The Juke Joint

The Juke Joint

An authentic blues experience lies only a few miles west of Birmingham.

August 07, 2008

(Photographs by Mark Gooch.)

In the backyard of Henry Gipson’s Bessemer home sits a tin-covered shack, a relic of a by-gone cultural phenomenon: the juke joint. Known as Gip’s Place, the ramshackle club was packed on a recent Saturday night when the legendary Sam Lay, former drummer for Howlin’ Wolf, Muddy Waters, Bob Dylan, and Paul Butterfield, played guitar and sang. Patrons sat at tables drinking beer from coolers at their feet, munching on fish fried in a kettle in the yard. A middle-aged woman with a cigarette seductively rolled her hips to the music, garnering almost as much attention as Sam Lay.

Henry Gipson, or Gip as most know him, grew up in Uniontown, Alabama, more than 80 years ago. He worked at the Pullman Standard railcar company in Bessemer for 25 years, then began digging graves for a living. He now owns Pine Hill Cemetery, some 15 miles west of Birmingham, and still digs the graves himself with a backhoe. Sitting in a chair on the dusty stage late one afternoon strumming an electric guitar, he reflected on the years spent at his blues joint. “I’ve been fooling with this here for about 50 years . . . It wasn’t built like this at first,” he said. “It wasn’t until Lenny and Hank started coming. They put the tin top [roof] up there. I used to have just a net around it. It wasn’t as big as it is now.”

A Colt 45 Malt Liquor sign illuminates a wall plastered with posters advertising decades-old shows from the chitlin’ circuit. Next to the stage is an upright piano. Tinsel and Christmas lights are strewn about for decor. Gip’s Place draws a mixed race clientele comprised mostly of the over-40 set. “I don’t want too many young people down here, ’cause you know how they act,” he says with a slight grin.


In the corner of the stage, a pair of instruments and guitar amplifier await the next set. (click for larger version)


The aforementioned Lenny Madden and Hank Moore are a pair of blues fanatics who discovered Gip’s Place in the late 1990s. Both white, their visits to Gip’s weekend jam sessions were an anomaly in the predominantly black neighborhood. Eventually, other members of the Magic City Blues Society learned of the place, and then cars began to line the street in front of Gip’s home on Saturday nights. Gip recently celebrated his 86th birthday at his backyard club. “I think we’ve celebrated his 86th birthday about three years in a row now,” noted Moore. “I don’t think even Mr. Gip knows how old he is.”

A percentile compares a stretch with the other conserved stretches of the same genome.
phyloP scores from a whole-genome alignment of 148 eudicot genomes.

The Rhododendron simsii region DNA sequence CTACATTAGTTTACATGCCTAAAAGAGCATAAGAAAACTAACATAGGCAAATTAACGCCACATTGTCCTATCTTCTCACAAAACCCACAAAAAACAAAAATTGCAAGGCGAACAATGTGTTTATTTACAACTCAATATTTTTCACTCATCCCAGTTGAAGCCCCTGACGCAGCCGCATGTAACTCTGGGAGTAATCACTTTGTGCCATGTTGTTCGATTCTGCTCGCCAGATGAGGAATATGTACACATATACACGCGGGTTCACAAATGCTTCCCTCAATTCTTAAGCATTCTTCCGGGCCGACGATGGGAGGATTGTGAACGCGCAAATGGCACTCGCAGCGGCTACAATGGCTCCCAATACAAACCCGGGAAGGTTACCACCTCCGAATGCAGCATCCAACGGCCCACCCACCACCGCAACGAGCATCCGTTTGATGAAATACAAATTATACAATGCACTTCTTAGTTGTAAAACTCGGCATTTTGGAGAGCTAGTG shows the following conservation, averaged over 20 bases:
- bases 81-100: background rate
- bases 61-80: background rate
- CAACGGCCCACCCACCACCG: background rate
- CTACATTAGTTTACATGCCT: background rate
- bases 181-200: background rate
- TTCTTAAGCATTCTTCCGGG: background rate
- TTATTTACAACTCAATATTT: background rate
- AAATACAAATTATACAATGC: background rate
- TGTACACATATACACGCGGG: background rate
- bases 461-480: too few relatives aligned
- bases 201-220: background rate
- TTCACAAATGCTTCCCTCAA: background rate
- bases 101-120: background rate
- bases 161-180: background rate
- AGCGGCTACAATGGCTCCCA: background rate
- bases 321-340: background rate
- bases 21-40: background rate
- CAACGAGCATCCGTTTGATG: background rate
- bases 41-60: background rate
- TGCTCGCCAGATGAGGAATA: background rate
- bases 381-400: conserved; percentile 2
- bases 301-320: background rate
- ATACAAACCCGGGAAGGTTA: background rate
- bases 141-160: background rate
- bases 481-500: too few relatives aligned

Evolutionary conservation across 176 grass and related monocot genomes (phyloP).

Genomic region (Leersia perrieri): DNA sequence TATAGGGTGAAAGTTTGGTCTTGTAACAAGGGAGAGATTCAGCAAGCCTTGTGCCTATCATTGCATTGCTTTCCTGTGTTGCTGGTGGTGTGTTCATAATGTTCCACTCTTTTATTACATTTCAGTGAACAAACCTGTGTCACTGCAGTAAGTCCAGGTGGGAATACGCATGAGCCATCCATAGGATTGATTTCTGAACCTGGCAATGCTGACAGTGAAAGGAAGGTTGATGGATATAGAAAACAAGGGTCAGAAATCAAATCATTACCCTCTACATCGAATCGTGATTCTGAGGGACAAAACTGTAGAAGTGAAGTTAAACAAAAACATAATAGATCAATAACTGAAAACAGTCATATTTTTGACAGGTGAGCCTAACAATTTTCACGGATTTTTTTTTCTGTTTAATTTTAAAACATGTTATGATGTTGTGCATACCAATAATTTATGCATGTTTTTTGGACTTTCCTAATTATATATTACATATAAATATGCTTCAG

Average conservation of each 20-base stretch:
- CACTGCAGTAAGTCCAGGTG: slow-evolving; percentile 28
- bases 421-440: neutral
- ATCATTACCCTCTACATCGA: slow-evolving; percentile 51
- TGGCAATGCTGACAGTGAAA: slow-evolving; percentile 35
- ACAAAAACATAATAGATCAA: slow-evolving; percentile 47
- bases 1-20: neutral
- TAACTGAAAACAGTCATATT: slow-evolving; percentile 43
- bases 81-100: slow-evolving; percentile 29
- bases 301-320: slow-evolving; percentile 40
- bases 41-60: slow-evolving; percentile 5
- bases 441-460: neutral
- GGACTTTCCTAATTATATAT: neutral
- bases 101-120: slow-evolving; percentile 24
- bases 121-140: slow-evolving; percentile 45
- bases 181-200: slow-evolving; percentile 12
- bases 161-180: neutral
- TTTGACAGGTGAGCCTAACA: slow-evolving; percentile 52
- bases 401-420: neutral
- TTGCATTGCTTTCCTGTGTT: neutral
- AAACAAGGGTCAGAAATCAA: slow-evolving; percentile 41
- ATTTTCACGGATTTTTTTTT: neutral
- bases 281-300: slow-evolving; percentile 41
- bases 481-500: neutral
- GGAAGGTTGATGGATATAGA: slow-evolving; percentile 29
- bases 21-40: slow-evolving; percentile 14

A gravedigger by day, Gip’s proprietor Henry Gipson digs the night life in his backyard shack on Saturday nights. (click for larger version)


Another frequent attendee is Earl Williams, a 56-year-old hairdresser and guitarist whose résumé includes tours with rhythm ‘n’ blues greats Johnny Taylor and Latimore. “When the whites started coming around, [some neighbors] thought they were watching some of the guys in the neighborhood . . . They thought [the white patrons] were the FBI!” says Williams, howling with laughter at the notion. “I’ve always hung around Gip’s. I love to jam. That’s my place I like to go play for free. I get a chance to let my hair down and be me. I can try whatever I want to try up in there. It’s just a brotherly-type thing, you’re just doing it for the love of music.”


A local band opens for blues legend Sam Lay on a recent Saturday night. (click for larger version)


Williams began coming to Gip’s at age 10 to learn to play guitar from the regulars. “Gip would do everything he could to lure good players to come up there. He’d be out there barbecuing, and he might have a little corn whiskey,” he recalls. “He’d have three or four grills going. He’d have a raccoon on one, he’d have a goat on one, a whole pig on another. He loves music, and he don’t want to do it for a profit. He ought to have a cover charge, but he can’t come to terms with charging people money.” &


For the audience at Gip’s, the music is the focus. (click for larger version)


To find Gip’s Place, take I-20/59 South to Exit 112 in Bessemer. Turn left, under the interstate, which will put you on 18th Street heading south. Go one mile, across the railroad tracks, turning left on Carolina Avenue at the “T” intersection. Go one block and turn right on 19th Street, then go four blocks and turn left on Dartmouth Avenue. Drive 1.2 miles to a right on 33rd Street. Go two blocks and turn left and then immediately right. Go up the hill two blocks to Avenue C. Turn right and drive a couple of hundred feet and you’ll see Gip’s, a dilapidated shack in the backyard of Henry Gipson’s home that sits beside the big curve in the road. Gip’s is open a couple of Saturday nights each month. Contact the Magic City Blues Society at for info on upcoming events at Gip’s. As the good folks from the Blues Society are fond of saying, “Don’t worry . . . the neighborhood is safe.”Additional info, and two recordings by Mr. Gip, can be found at


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